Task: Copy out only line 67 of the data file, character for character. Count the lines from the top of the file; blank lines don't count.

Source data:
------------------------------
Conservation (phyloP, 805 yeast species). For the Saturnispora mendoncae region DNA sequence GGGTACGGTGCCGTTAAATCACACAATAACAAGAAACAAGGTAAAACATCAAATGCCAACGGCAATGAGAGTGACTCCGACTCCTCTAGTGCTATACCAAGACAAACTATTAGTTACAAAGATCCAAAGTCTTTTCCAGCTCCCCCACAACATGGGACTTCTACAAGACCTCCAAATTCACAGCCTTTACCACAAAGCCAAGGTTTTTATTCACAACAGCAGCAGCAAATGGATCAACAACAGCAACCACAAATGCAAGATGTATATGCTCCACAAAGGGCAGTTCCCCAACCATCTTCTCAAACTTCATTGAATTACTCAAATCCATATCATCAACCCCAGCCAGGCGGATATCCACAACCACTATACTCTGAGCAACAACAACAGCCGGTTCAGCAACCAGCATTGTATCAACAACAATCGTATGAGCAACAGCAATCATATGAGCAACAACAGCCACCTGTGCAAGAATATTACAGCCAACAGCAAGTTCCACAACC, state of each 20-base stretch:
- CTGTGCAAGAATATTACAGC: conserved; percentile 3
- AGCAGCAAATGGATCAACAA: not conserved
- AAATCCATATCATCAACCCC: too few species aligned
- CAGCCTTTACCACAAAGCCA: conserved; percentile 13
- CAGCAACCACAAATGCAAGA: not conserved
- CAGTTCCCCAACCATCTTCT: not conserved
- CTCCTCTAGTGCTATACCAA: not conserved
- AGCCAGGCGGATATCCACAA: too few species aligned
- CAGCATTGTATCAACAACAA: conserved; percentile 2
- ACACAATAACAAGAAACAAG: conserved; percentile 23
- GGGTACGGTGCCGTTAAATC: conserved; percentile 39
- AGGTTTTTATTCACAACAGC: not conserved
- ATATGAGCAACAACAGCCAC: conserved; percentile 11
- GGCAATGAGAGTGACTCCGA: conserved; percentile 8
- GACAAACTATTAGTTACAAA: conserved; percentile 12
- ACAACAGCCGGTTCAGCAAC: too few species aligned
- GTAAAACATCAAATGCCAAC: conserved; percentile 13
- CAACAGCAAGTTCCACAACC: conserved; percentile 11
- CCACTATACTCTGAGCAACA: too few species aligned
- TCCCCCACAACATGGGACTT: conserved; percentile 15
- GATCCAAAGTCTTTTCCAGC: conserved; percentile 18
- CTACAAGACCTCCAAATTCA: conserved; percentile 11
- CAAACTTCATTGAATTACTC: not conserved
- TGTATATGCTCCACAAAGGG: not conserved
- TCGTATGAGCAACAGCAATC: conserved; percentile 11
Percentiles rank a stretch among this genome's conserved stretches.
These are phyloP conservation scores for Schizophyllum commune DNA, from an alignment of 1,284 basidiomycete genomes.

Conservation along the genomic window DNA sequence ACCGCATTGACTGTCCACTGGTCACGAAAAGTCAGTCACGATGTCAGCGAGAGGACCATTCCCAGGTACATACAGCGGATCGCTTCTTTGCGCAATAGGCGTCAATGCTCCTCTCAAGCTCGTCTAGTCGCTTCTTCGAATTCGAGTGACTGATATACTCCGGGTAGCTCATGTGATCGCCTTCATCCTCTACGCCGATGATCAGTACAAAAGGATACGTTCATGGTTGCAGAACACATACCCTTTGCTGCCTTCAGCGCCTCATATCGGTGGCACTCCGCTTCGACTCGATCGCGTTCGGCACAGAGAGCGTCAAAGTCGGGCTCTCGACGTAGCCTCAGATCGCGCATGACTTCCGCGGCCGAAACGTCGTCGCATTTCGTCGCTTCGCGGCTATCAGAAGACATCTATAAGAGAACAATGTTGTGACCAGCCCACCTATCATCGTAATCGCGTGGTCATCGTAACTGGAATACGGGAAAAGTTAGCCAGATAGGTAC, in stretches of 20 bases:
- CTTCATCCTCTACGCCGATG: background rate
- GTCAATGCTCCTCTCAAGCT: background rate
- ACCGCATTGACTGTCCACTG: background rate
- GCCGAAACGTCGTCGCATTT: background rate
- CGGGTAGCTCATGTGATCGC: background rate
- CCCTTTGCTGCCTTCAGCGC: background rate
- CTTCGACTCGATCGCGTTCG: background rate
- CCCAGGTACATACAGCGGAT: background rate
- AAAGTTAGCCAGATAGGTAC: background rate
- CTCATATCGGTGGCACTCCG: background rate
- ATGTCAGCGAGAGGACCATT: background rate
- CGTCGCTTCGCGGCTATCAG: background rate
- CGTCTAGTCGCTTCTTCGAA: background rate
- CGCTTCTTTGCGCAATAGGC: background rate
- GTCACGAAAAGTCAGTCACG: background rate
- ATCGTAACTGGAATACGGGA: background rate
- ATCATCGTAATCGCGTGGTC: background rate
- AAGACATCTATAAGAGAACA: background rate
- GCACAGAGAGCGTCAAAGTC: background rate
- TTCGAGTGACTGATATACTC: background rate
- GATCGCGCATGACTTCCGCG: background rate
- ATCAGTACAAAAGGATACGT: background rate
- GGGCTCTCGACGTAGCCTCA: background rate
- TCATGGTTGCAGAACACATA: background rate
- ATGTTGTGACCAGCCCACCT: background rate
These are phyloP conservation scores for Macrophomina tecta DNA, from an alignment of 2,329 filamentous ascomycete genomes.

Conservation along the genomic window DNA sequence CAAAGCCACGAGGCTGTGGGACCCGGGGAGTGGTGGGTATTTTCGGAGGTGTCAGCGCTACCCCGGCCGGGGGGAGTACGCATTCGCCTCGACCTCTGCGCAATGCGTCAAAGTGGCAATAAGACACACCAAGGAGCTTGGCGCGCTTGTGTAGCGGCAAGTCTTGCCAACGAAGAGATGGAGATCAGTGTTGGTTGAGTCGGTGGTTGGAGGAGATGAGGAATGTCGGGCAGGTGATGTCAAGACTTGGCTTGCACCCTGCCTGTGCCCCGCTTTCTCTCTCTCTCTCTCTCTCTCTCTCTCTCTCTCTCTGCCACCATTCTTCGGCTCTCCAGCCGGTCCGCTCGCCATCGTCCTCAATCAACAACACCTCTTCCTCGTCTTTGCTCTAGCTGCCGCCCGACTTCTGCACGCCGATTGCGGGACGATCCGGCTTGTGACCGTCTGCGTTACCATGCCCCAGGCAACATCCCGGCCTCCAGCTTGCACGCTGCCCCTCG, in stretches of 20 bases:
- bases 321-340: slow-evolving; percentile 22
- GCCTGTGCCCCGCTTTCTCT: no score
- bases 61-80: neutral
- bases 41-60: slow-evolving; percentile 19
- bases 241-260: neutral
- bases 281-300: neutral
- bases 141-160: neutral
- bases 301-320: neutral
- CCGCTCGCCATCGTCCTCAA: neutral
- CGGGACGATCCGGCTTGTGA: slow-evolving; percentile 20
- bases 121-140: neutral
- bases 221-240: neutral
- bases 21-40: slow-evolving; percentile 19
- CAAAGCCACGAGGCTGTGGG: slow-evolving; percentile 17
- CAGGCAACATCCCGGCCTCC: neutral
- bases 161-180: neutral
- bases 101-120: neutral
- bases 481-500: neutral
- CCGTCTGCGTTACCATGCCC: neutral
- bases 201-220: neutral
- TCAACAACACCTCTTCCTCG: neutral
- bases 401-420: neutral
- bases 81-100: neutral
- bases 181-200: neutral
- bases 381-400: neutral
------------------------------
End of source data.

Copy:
- bases 121-140: neutral